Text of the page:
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complete regiment of cavalry from Ireland; some of whom, with one of the transports, had been captured on their passage. Both armies now moved towards the White Plains, a strong piece of ground where a large camp had been marked out, and was already occupied by a detachment of militia, sent for the particular purpose of guarding some magazines of provisions which had been collected there. The main body of the American troops formed a long line of intrenched camps, extending from twelve to thirteen miles, on the different heights from Valentine's Hill, near Kingsbridge, to the White Plains, fronting the British line of march, and the Brunx, which lay between them, so as to collect in full force at any point, as circumstances might require. The motions of the enemy were ansiously watched, not only for the purposes of security, and of avoiding a general action, but in order to seize every occasion which might present itself of engaging any of their outposts with advantage. While their army lay about New Rochelle, Major Rodgers, with his regiment, was advanced further eastward, to Mamara Neck, on the Sound, where he was believed to be in a great degree covered by the position of the other troops. An attempt was made to surprise him in the night, by a detachment which should pass between him and the main body of the British army, and, by a coup de main, bear off his whole corps.
Although the plan was well formed, and Major Rodgers was actually surprised, yet the attempt did not completely succeed. About sixty of the enemy were killed and taken; and about the same Ilumber of muskets, with several blankets, were brought off. The loss of the Americans was only two killed and eight or ten wounded : among the latter, was Major Green, of Virginia, a very brave officer, who led the advanced party, and who recuired a ball through his body.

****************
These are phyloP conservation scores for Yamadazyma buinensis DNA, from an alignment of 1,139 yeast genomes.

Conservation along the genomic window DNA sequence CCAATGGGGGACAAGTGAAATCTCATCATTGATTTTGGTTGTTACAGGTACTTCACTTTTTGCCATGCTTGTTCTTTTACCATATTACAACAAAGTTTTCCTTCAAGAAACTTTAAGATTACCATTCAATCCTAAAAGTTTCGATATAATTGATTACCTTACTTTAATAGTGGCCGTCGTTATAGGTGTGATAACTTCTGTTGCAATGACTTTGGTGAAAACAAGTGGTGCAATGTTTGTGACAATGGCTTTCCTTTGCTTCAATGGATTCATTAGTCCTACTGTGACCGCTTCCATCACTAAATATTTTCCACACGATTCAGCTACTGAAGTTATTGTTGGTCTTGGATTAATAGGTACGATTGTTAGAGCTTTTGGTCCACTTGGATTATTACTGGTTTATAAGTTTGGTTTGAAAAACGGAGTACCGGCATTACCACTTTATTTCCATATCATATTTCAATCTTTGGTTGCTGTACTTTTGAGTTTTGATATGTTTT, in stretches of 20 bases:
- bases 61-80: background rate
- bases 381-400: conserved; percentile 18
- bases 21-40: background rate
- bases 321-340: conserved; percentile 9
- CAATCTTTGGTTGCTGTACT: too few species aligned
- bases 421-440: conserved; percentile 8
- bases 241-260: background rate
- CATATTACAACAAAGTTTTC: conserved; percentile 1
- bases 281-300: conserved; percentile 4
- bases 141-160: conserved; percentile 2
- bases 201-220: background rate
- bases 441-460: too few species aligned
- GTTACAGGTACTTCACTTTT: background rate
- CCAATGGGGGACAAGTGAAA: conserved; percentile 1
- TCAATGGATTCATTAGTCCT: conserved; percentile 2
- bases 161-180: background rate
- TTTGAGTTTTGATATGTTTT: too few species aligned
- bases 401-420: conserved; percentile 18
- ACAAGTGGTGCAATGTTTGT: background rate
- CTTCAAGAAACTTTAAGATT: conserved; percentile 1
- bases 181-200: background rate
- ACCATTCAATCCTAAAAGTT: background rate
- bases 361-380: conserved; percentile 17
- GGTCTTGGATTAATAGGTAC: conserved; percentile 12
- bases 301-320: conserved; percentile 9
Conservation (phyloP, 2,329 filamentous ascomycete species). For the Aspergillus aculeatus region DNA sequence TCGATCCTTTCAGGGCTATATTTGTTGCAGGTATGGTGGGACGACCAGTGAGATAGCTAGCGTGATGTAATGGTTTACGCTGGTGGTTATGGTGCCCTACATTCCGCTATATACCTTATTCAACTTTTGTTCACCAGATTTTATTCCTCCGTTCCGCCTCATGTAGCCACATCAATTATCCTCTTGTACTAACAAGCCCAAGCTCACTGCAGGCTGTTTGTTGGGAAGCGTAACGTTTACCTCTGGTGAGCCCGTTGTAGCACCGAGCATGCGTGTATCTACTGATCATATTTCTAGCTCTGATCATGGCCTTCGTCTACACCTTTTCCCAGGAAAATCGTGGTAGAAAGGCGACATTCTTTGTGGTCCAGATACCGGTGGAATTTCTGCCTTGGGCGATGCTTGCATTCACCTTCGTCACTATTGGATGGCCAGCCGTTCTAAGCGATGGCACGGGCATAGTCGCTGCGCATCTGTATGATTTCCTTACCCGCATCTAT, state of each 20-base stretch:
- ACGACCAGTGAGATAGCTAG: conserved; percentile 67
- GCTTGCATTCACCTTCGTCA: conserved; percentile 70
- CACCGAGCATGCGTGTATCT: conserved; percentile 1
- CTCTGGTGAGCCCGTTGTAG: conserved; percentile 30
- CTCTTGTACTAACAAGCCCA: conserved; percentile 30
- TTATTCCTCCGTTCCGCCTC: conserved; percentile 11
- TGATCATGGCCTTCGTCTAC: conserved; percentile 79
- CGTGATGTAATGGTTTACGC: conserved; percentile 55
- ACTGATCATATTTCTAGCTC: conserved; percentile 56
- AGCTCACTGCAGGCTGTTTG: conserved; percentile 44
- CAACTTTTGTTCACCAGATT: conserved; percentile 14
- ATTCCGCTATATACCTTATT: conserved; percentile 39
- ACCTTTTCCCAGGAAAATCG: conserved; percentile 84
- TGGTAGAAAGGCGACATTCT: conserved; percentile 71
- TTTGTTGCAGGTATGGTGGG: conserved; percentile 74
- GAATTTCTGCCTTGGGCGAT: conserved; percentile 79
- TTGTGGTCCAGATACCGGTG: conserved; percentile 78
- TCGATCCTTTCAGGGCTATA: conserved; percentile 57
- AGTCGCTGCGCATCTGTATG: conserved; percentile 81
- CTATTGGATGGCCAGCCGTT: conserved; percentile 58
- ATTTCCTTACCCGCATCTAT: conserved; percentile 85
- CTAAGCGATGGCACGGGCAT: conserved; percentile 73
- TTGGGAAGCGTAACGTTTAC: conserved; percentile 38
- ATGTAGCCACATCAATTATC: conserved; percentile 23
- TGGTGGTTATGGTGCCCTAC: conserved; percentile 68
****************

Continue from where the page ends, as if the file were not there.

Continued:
Not long afterwards, a regiment of Pennsylvania ritlemien, under Colonel IIand, fell in with and en'gaged about an equal number of Ilcssian chasseurs, over whom they obtained some advantage.
The caution of the English General was increased by these evidences of enterprise in his adversary. His object seenis to have been to avoid skirmishing, and to bring on a general action, if that could be effected under favourable circumstances; if not, he knew weil the approaching dissolution of the american army, and calculated, not without reason, to derive from that event nearly all the advantages of a victory. He proceeded, therefore, slowly ; his marches were in close order; his encáipments compact, and well guarded with artillery; anci the utmost circumspection was used not to expose any part which might be vulnerable,
As the sick and baggage rcached a place of safety, General Washington gradually drew in his
out-posts, and took possession of the heights on the east side of the Brunx, fronting the head of the enemy's columns. The next day he was joined by Gencral Lee, who, with very considerable address, had brought up the rear division, after the sick and the whole baggage of the army had been secured; an operation the more difficult, as the deficiency of teams was very great; in consequence of which, a large portion of the labour usually performed by horses, or oxen, devolved on men.